Carlos Núñez surprises us once again with an unexpected album in which he introduces a touch of provocation through brave interpretations of universal themes, based on the world of cinema.

It is an album that was recorded as part of the same creative process as Mar Adentro and which has continued with new soundtracks in which Carlos has participated since then.

The album features guests such as The Chieftains, Dulce Pontes, Ryuichi Sakamoto, Altan, Solas, Patrizia Laquidara and Juan Manuel Cañizares.

The album is accompanied by an hour-long documentary directed by Robert Bellsolà based on unpublished images that Carlos himself has been recording with a mini DV camera.

The relationship between the music of Carlos Núñez and the world of images is evident: many of his songs are like soundtracks for imaginary films for which everyone can dream up a script or landscapes to their liking.

We also remember that his international career was launched after his participation with the Chieftains in the soundtrack of Treasure Island, with Charlton Heston and Oliver Reed. Carlos was 18 years old.

From his first steps in music, every summer Carlos attended open-air cinema sessions at the foot of his family’s old house on the edge of the Vigo estuary, on Deilán beach, between the cornfields and vineyards, a stone’s throw from the sea… While recording in that same house for Mar Adentro, Carlos remembered the film music that he himself played when he began to play the bagpipes. He made some demos out of curiosity of themes such as The Mission or The Godfather, he let Alejandro Amenábar listen to them, who encouraged him to continue.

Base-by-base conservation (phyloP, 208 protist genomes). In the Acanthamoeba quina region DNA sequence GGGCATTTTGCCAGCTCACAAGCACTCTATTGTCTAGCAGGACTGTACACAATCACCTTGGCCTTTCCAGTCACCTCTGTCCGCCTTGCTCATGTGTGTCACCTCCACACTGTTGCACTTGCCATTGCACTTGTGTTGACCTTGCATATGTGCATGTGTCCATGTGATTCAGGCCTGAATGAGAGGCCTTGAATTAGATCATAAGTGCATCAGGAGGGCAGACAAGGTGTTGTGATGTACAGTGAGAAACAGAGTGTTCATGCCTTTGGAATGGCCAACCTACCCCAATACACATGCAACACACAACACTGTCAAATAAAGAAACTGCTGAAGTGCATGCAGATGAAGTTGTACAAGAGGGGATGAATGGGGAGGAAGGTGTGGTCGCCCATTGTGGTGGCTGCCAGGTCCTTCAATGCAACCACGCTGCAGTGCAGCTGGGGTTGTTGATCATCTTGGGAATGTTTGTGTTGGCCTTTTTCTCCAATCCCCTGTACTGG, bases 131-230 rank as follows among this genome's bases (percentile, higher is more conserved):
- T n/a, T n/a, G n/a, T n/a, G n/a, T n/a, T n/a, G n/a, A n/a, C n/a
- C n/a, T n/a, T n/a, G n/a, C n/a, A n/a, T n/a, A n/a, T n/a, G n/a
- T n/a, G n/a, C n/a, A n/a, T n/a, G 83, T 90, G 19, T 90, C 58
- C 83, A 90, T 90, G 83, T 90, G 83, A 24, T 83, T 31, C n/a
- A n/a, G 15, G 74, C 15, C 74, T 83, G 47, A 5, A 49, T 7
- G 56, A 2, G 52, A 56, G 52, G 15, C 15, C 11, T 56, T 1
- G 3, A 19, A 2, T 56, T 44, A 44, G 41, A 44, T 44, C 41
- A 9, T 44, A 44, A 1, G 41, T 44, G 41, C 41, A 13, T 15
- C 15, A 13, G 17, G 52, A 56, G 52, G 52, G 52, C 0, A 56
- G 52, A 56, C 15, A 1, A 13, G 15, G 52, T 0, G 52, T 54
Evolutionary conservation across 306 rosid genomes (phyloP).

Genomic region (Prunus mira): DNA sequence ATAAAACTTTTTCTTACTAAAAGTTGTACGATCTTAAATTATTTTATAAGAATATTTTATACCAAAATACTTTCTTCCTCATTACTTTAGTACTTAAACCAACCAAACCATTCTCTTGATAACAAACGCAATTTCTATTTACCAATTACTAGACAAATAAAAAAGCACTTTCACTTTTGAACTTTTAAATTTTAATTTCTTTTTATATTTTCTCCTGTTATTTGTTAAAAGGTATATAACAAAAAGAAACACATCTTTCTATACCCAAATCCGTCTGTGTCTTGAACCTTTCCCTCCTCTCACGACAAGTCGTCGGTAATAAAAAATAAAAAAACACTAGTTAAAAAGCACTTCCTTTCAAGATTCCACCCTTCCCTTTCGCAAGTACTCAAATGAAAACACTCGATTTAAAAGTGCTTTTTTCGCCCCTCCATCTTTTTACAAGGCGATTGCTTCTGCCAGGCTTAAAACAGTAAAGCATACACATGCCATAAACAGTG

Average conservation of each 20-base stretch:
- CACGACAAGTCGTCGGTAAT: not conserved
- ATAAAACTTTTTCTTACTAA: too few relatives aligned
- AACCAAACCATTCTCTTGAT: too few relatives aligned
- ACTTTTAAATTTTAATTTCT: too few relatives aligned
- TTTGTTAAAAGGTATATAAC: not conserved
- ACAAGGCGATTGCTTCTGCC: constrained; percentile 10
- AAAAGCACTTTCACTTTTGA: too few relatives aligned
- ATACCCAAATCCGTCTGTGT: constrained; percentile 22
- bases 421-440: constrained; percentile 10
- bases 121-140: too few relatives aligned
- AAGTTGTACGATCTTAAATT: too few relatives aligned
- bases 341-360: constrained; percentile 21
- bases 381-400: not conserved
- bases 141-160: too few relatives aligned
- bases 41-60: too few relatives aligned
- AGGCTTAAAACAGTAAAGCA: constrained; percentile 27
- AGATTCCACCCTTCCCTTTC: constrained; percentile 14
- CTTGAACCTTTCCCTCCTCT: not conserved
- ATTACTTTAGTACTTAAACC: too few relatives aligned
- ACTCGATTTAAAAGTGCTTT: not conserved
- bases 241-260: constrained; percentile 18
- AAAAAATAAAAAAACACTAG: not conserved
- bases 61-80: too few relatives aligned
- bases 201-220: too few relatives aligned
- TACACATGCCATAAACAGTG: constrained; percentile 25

Incidentally, this album includes an unpublished song composed by Alejandro and Carlos on a poem by Ramón Sampedro, sung by Dulce Pontes.

Since then there have been new incursions into cinema, such as the main theme of the latest soundtrack by Ryuichi Sakamoto with whom he has already collaborated on several occasions, the soundtrack of Manuale d’Amore 2 (with Mónica Bellucci and Elsa Pataky) and especially that of Gedo Senki (Historias de Terramar), a Japanese animated film based on the Celtic imaginary that has been a real sensation in that country.

Carlos has even gone, without prejudice, beyond the cinema in some themes, towards the universal, exploring the limits of the bagpipe with pieces such as the Prelude to Suite N. 1 for Cello by Bach or Ravel’s Bolero…

In addition, this new adventure of Carlos Núñez has been captured for the first time in images, through very personal filming that has never seen the light of day until now. The many territories in which the piper moves like a fish in water, from concerts or orchestral recordings in Germany or Japan, to field recordings of old pipers in the Galician Fonsagrada, to tours and recordings in the United States with the Chieftains or Ryuchi Saakamoto, or in Sicily itself, will undoubtedly fascinate you. All of this is put together in an original, vertiginous way and with a great sense of humour by the new Catalan director Robert Bellsolá, who is currently preparing his first feature film and will undoubtedly have a lot to talk about


  • Home Da Terra
  • Bolero
  • Shining Boy & Little Randy
  • Historias de Terramar
  • Historias de Terramar II
  • Gabriel’s oboe (La Misión)
  • Women of Ireland
  • Preludio de la Suite Nº 1 para Cello de Bach
  • You’re so cool
  • Noite e Luar
  • Weep Not For The Memories
  • Títulos Finales (Mar Adentro)
  • Finale (El Padrino)
  • Conciero de Aranjuez (Adagio)
  • Quero Ir ao Mar
  • Dragon
  • El viaje (Mar Adentro)
  • Town Jig
  • The Sailor’s Hornpipe (Popeye)
  • Tristán e Isolda
  • Smile